Added DBA’s Early Imperial Roman Army Page

I’ve uploaded a few pictures and some basic text regarding my Early Imperial Roman (II/56) army for DBA in this page

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Anatomy of a Corvus Belli Legionary

Front View

Front View

Back View

Back View

When you are painting small scales like 15mm it usually pays off to have some knowledge about what’s supposed to be in the model; by doing so it is easier to differentiate among the various metal blobs you might find in the miniature… some may be obvious… others may be not

The Corvus Belli legionary has a reasonable amount of details that can be easily identified in most cases, including the following:

  • Pilum: the emblematic javelin of Roman legionaries
  • Scutum: the shield, whose design was changed many times; this figure shows the large semi-cylindrical shape you could expect during the Empire
  • Gladius: a large sword used for close combat. You may notice it hangs on the right side which doesn’t seem a natural place for easily drawing the weapon; many authors believe this placement demostrates that the gladius was wielded more like a knife than a sword
  • Puggio: a broad dagger hanging on the left side of the body
  • Helmet: this figure shows an Imperial Gallic model with a long protection at the back of the neck
  • Lorica Segmentata: the stripped metal armor protecting the torso of the legionary; this piece has been depicted made of leather in many movies but it seems to be one of those Hollywood recurring mistakes. Also take notice that no matter what movies and books could say, many legionaries didn’t wear this kind of armor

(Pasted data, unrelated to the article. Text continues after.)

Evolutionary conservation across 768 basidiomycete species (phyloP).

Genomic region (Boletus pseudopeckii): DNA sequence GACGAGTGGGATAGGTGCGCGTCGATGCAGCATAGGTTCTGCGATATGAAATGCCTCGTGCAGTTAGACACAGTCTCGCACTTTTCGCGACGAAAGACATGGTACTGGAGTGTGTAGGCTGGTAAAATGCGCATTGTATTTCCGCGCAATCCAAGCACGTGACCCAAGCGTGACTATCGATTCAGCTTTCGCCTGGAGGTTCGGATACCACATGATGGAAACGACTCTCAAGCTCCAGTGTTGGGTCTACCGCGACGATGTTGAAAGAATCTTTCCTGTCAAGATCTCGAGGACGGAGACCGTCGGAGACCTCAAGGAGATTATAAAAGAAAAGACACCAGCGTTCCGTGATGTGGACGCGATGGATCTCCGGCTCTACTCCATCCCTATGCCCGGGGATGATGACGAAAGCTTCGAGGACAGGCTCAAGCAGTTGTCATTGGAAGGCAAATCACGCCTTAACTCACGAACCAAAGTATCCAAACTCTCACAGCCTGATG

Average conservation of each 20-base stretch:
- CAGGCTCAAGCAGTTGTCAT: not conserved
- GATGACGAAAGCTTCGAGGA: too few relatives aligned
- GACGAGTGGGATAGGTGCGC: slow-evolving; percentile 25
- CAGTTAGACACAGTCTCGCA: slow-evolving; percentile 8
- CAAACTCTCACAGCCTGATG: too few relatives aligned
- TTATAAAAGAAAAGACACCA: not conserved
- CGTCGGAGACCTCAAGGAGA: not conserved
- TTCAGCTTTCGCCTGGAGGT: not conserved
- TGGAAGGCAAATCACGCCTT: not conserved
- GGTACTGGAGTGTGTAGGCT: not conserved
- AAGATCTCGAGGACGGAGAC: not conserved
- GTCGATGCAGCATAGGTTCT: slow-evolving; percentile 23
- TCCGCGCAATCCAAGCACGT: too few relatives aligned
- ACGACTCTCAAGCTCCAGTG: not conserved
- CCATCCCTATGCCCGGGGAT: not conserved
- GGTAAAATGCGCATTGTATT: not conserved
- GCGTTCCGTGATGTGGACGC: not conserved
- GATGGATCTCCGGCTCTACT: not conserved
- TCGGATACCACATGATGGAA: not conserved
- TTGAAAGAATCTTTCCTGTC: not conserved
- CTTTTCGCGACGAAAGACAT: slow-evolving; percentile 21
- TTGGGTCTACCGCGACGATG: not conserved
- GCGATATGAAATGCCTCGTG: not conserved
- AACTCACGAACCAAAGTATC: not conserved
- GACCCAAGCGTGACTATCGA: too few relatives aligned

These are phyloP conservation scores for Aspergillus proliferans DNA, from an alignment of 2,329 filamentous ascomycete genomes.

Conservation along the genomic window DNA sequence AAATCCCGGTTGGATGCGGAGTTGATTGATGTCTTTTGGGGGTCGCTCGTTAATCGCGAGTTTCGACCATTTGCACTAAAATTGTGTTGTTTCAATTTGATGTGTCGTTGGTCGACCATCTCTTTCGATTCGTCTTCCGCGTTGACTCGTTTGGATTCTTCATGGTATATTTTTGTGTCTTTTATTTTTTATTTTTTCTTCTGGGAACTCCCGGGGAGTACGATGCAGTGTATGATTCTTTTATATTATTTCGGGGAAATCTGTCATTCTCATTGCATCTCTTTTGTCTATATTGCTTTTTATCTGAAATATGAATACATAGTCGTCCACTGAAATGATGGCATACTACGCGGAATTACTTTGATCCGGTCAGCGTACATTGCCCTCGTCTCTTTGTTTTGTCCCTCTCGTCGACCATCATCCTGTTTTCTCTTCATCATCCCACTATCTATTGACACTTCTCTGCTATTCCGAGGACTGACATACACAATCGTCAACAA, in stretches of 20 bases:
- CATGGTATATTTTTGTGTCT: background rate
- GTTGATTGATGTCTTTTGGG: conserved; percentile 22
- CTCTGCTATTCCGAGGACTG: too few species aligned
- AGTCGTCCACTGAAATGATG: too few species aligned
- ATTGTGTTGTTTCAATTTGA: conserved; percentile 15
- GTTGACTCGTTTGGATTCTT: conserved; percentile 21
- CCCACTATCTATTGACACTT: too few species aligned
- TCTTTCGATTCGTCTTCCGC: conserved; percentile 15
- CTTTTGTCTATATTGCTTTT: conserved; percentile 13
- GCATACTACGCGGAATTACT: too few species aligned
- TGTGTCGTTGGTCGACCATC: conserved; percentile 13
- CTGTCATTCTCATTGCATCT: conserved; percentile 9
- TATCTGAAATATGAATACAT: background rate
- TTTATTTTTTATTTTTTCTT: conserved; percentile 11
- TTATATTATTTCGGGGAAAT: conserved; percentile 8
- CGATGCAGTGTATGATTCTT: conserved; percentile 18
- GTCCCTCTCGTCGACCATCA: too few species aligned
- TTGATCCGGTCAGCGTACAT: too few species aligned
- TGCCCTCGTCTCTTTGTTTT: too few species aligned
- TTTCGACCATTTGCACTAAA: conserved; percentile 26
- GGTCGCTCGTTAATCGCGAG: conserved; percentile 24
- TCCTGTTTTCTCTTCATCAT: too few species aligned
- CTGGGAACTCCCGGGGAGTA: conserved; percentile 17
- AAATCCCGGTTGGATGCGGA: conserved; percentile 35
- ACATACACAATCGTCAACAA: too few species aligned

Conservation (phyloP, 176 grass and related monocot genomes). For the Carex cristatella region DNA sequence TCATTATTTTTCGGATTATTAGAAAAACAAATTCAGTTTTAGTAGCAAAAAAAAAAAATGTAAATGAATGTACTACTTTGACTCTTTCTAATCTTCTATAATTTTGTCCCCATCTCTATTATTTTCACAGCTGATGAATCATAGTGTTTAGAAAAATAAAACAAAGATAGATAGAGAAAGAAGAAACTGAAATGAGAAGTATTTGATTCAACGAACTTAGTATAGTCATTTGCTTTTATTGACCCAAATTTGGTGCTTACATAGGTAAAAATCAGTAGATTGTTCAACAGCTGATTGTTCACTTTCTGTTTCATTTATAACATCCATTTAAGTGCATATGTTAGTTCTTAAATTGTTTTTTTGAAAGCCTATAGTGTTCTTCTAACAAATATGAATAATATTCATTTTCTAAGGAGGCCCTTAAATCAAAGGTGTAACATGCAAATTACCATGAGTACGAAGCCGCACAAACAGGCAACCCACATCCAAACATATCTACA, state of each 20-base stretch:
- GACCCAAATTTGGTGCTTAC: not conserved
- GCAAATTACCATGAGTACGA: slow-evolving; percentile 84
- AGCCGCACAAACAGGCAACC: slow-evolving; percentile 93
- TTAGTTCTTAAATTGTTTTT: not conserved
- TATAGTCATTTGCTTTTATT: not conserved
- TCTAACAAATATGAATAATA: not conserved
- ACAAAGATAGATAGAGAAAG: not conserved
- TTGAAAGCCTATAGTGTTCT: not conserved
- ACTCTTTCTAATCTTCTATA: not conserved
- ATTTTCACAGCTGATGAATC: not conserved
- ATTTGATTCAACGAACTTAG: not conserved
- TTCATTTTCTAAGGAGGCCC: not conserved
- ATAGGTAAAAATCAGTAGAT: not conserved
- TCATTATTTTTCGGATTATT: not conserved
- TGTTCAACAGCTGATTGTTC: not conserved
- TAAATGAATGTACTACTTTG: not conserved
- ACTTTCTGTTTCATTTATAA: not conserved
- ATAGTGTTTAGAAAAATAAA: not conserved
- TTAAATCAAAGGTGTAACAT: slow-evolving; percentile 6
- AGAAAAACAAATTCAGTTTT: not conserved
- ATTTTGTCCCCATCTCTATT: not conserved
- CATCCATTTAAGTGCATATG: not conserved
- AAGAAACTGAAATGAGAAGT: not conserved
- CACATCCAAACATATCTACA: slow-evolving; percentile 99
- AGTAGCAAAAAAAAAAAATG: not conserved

• Groin Guard: it is said to be copied from the Gauls who wore belts ending in multiple pieces; one piece was used to knot the belt while the others were left hanging
  • Tunic: no matter what people say, there is no evidence to support that all legionaries wore red tunics
  • Boots: no need to explain it, right? in my own experience Corvus Belli boots are less detailed and defined than I would expect being blobs of metal with a few carving in most cases

Roman Auxiliary Infantry of the Principate

After Augustus reforms the rather heterogeneous collection of auxiliary units serving Rome was completely reorganized, given regular status and trained to the same standards of discipline as the legions

The men of the Auxilia were freeborn non-citizens living on the periphery or the Empire with a heavy preponderance of Gauls, Thracians and Germans and were rewarded with the Roman citizenship on honourable discharge from the Army

The higher organization of auxiliary infantry was the cohors peditata that came in two flavours: quingenaria, modelled after the typical legionary cohors and the most common by far, and milliaria, modelled after the legion’s cohors prima

Cohors Peditata Quingenaria

Cohors Peditata Quingenaria

The cohors peditata quingenaria was under command of a prefect and consisted of six centuriae of 10 contubernium totalling some 480 men. Around the second half of the 1st century appeared a new kind of unit named cohors peditata milliaria which included ten centuriae instead of just six, was under command of a tribune and had a theoretical strength of 800 men.